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TransAm Trucking v ARB: Time to Freeze Out Judge Neil Gorsuch?

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About The Author

Keir Baker (Consulting Editor)

Keir is a Trainee Solicitor currently sitting in the Finance department at a major US law firm. A law graduate from Selwyn College, Cambridge University, his main areas of interest are Employment, Discrimination and Competition law. Outside the law, Keir is an accomplished goalkeeper in both football and hockey, as well as a keen actor and pianist. He is a long-suffering supporter of Middlesbrough FC.

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I had a career in identifying absurdity, and I know it when I see it.

Senator Al Franken

This week saw the opening of the Senate Judiciary Committee’s confirmation hearing for Donald Trump’s nominee for the seat on the US Supreme Court left open by the death of the late Antonin Scalia. Its twenty members are grilling Neil Gorsuch, a widely respected judge currently serving on the 10th US Circuit Court of Appeals, on a wide variety of issues to verify his suitability for the country’s highest judicial office.

For any Supreme Court nominee, this is an important event. A strong performance in the Committee hearing is vital to convince a Senate that, despite the oft-partisan nature of US politics, has over the years refused to approve roughly one-fifth of the grand total of 151 nominees. However, Gorsuch J’s confirmation hearing is of especial magnitude considering the divided nature of US politics and the current make-up of the Supreme Court; if Gorsuch J is confirmed, he will return the balance of power to the Conservative bloc of justices.

It follows that there may be some political manoeuvring at work here: the Democrats on the Committee  wary that Gorsuch J and his Supreme Court colleagues will potentially decide cases on major issues like gay marriage, abortion and gun control in the coming years – are likely to try and portray Gorsuch J as unfit for confirmation. To do so, they will pour over his qualifications, his past judgments and his extra-judicial writings.

It is largely accepted that Gorsuch J fits the mould for a Supreme Court justice: to many, his endorsement of the philosophy of textualism leaves him the natural successor of Scalia J. He has degrees from Columbia, Harvard and Oxford Univeristies and clerked for Supreme Court justices Byron White and Anthony Kennedy. And while many of his past judgments are underpinned by his conservative outlook, there are none which seem to leave him unfit for Supreme Court.

Except one: the case of TransAm Trucking v ARB [2016]. Raised often by the Democrats on the Committee throughout the opening two days of the hearing, Gorsuch J’s dissent in this case sheds light on certain concernings views that resonate beyond its facts. Indeed, as this article will examine, the case highlights how the strength of his belief in the judicial philosophy of textualism is such that any confirmation of Judge Neil Gorsuch as the next Justice of the US Supreme Court by the Senate would be a highly concerning one indeed.

TransAm Trucking v ARB

The Facts

Alphonse Maddin (M) was employed by Transam Trucking (T) as a truck driver. In January 2009, M was driving a tractor-trailer with a cargo of meat through the state of Illinois in sub-zero temperatures. At around 11pm, he stopped on the side of the road for ten minutes to deal with an issue of low fuel before attempting to begin his journey again. However, in doing so, he discovered the brakes on the trailer has frozen solid. He called T to report this and was instructed to wait for the employer’s repair service to reach his location. Shortly afterwards, he discovered the heater in the cab of the tractor was broken.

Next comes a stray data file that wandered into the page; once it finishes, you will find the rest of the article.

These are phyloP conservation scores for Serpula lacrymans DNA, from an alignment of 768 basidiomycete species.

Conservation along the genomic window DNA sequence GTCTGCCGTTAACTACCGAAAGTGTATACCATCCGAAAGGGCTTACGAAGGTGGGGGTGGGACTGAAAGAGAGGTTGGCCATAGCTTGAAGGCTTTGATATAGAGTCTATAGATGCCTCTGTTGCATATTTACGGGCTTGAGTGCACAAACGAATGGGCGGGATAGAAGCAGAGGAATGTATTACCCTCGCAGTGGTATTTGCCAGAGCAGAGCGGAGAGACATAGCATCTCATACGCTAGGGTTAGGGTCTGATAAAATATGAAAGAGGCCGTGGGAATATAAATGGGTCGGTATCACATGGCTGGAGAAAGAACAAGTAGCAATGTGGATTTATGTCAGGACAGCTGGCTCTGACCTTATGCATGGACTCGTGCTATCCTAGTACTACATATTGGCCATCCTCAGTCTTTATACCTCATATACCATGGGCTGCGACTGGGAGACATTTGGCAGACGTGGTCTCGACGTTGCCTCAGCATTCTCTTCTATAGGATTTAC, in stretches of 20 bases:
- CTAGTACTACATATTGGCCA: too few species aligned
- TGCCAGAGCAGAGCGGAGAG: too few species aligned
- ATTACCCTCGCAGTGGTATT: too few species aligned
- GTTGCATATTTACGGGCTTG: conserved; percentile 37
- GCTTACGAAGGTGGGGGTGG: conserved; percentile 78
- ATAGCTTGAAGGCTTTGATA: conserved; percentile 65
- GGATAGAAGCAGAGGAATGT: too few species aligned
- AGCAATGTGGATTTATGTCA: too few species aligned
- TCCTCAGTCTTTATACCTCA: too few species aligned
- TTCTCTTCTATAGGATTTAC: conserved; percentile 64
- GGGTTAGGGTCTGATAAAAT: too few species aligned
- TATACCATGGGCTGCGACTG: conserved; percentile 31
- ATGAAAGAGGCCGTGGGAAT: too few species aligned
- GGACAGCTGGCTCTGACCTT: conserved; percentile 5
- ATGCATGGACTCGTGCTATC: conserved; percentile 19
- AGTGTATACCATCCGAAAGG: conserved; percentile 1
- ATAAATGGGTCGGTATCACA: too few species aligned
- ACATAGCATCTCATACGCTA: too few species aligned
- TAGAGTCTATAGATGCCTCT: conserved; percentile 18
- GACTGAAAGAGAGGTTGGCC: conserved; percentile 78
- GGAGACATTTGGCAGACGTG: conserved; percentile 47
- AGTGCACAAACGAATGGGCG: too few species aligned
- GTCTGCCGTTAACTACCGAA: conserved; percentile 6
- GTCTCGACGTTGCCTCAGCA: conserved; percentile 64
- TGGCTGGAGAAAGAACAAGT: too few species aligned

While waiting for the repair service to arrive, M fell asleep for around three hours before being awoken by a call from his cousin, who would testify that M’s speech was slurred. M also realised his torso was numb and that he could not feel his feet. He called T again to ask about the location of the repair service and was told to continue to wait. Concerned about his safety, M called again thirty minutes later. His supervisor, a more senior employee of T, told M to either remain where he was or drive with the trailer, despite its frozen brakes.

M followed neither instruction. Instead, he unhitched the trailer from the tractor and drove away to seek shelter. However, fifteen minutes later, M was informed that the repair service had arrived – he, therefore, returned to the trailer and, once the repairs were complete, he finished the initial delivery. Less than a week later, M was fired for violating T’s company policy by abandoning his load while on duty.

The Issue

For the purposes of this article, the key issue of this case concerns the ‘whistle-blower’ provisions of the Surface Transportation Assistance Act 1982 (STAA 1982). More specifically, Section 405(a)(1)(A)(ii) of the STAA 1982 states that an employer may not discharge an employee who ‘refuses to operate a vehicle’ because ‘the employee has a reasonable apprehension of serious injury to the employee or the public because of the vehicle’s hazardous safety or security condition’.

T did not dispute that M had a ‘reasonable apprehension of serious injury’ if he either stayed with the trailer or drove away with the trailer attached. T did also not dispute that the trailer’s frozen brakes were unsafe. However, T argued that, by driving the tractor away from the trailer, M had actually operated his vehicle and it was wrong to conclude M’s conduct fell within the definition of a refusal ‘to operate’. Instead, T argued, M had abandoned company property.